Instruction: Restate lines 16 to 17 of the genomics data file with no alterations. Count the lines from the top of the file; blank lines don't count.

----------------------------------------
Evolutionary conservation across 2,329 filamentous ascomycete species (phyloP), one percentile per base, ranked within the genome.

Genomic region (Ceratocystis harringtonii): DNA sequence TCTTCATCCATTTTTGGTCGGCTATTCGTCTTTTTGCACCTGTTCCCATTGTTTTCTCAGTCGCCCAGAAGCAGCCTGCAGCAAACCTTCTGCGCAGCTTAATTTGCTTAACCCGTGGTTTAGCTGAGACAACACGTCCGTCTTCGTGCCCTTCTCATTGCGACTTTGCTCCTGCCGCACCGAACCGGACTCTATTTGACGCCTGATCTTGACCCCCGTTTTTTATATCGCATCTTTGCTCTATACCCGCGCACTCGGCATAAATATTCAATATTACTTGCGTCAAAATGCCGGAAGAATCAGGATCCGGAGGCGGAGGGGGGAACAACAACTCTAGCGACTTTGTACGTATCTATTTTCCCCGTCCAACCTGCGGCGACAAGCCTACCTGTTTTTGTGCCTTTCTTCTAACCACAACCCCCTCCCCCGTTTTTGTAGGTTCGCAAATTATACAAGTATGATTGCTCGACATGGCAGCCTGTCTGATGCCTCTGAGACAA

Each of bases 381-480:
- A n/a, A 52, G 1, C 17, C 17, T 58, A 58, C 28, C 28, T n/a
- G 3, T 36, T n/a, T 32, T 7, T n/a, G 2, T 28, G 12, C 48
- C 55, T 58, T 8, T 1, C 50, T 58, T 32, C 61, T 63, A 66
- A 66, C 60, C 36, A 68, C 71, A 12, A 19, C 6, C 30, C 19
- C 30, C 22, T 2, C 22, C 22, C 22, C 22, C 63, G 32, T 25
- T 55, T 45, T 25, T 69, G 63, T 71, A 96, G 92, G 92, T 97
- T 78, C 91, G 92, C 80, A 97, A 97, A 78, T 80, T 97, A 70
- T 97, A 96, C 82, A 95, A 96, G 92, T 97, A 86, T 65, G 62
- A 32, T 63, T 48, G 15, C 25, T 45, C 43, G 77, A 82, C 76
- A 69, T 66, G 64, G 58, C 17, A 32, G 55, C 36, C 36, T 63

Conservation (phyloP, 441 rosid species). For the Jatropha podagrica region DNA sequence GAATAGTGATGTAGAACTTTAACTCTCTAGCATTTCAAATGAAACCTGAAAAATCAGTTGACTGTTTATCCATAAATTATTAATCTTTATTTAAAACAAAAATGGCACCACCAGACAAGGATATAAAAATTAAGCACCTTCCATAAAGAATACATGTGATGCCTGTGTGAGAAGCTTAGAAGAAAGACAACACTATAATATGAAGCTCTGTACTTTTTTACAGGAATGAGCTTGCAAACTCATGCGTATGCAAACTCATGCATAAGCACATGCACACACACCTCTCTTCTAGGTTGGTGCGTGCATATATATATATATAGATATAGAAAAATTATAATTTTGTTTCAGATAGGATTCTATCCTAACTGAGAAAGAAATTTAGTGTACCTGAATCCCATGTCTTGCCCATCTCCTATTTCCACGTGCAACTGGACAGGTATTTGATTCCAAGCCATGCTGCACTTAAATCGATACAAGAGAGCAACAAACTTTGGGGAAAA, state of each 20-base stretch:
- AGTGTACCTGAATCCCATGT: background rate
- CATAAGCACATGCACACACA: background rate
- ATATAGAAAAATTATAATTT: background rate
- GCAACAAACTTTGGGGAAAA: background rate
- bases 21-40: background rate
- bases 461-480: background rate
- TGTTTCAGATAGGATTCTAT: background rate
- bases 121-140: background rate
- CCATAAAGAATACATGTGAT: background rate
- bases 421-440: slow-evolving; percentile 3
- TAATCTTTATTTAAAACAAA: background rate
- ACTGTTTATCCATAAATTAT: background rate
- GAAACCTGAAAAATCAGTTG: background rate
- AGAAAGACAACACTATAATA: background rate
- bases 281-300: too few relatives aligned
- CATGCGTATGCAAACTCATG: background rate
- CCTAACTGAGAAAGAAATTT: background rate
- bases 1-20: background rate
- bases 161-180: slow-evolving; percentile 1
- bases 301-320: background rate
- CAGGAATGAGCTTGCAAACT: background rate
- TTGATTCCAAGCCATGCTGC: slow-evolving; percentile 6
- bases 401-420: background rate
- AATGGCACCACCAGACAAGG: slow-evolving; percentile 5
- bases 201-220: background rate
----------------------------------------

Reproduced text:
- CATAAGCACATGCACACACA: background rate
- ATATAGAAAAATTATAATTT: background rate